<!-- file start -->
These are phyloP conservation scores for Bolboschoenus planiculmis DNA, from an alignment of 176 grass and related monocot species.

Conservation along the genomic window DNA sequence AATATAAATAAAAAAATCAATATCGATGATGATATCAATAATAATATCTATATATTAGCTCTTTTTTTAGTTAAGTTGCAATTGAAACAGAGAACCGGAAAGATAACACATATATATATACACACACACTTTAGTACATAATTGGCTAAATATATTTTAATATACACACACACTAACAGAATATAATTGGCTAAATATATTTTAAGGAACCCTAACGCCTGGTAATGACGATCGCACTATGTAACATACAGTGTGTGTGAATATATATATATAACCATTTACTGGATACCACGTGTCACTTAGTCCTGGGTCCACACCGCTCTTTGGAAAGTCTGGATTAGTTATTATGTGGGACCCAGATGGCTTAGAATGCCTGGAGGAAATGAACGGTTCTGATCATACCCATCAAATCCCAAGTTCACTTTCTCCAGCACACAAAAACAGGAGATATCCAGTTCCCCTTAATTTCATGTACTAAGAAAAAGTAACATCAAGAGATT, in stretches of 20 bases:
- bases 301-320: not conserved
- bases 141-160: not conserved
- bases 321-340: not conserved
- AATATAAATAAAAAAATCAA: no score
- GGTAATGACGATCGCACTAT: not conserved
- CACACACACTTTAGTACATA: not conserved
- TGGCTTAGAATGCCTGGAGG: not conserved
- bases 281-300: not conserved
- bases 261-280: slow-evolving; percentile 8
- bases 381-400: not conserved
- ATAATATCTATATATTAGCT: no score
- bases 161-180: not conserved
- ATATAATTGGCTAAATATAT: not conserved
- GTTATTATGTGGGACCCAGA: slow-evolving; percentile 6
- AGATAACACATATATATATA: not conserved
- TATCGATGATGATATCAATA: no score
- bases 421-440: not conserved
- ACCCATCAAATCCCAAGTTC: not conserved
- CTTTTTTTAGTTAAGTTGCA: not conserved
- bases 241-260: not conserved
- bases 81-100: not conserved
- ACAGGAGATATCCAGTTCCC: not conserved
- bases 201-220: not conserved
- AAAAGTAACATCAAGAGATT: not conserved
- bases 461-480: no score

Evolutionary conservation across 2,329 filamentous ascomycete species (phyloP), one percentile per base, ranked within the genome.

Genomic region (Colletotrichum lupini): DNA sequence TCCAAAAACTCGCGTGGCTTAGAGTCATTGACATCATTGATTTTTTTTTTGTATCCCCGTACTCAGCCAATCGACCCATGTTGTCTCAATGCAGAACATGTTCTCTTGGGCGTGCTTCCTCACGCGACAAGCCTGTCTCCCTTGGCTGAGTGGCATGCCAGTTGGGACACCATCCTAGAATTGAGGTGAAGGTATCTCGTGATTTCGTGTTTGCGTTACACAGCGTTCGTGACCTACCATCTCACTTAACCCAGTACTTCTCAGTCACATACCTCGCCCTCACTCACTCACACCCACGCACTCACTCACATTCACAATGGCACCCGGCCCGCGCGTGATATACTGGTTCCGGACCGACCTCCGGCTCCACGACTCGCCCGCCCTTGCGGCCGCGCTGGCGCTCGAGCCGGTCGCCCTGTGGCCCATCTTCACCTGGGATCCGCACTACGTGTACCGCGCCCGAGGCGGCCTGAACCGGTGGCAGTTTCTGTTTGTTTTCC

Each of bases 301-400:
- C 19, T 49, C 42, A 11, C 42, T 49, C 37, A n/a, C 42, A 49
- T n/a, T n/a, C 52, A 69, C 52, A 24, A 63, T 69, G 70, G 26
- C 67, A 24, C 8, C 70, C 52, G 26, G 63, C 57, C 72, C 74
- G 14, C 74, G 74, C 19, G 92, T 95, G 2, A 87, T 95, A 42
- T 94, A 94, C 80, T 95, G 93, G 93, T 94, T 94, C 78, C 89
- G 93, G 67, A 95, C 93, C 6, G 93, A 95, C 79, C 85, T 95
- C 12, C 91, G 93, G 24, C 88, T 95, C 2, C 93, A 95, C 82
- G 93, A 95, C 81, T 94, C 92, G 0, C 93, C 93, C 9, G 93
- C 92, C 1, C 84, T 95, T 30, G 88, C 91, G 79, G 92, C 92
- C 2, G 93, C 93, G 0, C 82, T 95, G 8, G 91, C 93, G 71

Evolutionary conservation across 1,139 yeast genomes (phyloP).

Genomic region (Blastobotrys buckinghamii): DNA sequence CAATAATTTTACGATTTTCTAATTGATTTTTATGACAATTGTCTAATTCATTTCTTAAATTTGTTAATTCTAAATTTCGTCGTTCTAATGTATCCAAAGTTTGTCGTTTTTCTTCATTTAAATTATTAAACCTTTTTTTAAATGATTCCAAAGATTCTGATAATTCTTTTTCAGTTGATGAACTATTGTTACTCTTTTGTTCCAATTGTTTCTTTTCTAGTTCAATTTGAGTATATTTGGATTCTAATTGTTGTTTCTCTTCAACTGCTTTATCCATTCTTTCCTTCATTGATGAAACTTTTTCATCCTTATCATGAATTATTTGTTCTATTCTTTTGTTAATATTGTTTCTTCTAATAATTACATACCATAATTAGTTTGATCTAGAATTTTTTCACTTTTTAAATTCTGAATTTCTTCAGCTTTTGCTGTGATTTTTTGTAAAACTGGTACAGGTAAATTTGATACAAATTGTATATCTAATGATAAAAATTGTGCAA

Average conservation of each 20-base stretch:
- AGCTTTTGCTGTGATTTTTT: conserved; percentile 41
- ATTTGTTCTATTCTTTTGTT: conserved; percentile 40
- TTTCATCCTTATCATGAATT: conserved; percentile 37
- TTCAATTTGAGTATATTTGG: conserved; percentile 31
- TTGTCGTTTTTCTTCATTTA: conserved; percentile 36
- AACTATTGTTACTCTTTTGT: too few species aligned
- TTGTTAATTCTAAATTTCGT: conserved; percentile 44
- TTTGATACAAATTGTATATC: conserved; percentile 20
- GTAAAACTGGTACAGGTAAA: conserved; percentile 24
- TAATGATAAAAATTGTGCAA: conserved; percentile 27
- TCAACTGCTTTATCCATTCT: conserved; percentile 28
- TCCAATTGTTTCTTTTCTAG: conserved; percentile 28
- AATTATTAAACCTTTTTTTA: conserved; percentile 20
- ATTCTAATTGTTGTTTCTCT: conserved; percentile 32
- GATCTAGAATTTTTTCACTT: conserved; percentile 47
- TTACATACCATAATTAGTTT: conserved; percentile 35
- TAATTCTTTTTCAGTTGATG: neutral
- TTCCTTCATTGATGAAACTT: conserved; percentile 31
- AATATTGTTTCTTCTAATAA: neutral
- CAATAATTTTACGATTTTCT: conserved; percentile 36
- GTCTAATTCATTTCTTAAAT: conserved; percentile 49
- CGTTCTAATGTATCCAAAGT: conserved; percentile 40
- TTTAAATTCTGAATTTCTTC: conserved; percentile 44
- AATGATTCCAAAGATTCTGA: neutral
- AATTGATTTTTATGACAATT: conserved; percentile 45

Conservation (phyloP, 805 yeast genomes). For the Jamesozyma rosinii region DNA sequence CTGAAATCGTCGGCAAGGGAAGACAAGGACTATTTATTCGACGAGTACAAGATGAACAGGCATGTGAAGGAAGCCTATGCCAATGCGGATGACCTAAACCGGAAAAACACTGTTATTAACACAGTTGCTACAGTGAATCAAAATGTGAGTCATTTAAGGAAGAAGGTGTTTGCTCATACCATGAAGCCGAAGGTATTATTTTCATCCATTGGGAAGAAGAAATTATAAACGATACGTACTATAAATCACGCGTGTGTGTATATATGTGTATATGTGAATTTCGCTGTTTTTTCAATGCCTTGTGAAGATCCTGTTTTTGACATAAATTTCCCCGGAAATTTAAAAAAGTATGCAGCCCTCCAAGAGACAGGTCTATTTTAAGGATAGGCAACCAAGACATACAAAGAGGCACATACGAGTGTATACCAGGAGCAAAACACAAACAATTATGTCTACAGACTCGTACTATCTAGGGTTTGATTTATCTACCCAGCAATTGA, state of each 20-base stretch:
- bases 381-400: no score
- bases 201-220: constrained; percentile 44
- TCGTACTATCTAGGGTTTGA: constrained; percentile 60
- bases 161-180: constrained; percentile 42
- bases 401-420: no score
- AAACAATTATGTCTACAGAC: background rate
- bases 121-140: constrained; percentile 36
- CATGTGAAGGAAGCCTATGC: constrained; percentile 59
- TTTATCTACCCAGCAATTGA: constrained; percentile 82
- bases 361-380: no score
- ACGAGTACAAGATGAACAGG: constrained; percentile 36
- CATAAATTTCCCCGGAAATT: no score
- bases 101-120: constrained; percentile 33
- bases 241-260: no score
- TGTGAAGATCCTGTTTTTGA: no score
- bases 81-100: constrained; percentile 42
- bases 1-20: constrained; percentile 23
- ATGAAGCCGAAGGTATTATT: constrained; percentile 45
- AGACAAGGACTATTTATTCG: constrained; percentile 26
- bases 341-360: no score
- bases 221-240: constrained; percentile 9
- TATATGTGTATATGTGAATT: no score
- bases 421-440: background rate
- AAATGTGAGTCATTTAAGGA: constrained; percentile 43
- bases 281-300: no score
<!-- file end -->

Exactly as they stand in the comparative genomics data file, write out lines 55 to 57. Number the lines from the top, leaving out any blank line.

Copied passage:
- TCCAATTGTTTCTTTTCTAG: conserved; percentile 28
- AATTATTAAACCTTTTTTTA: conserved; percentile 20
- ATTCTAATTGTTGTTTCTCT: conserved; percentile 32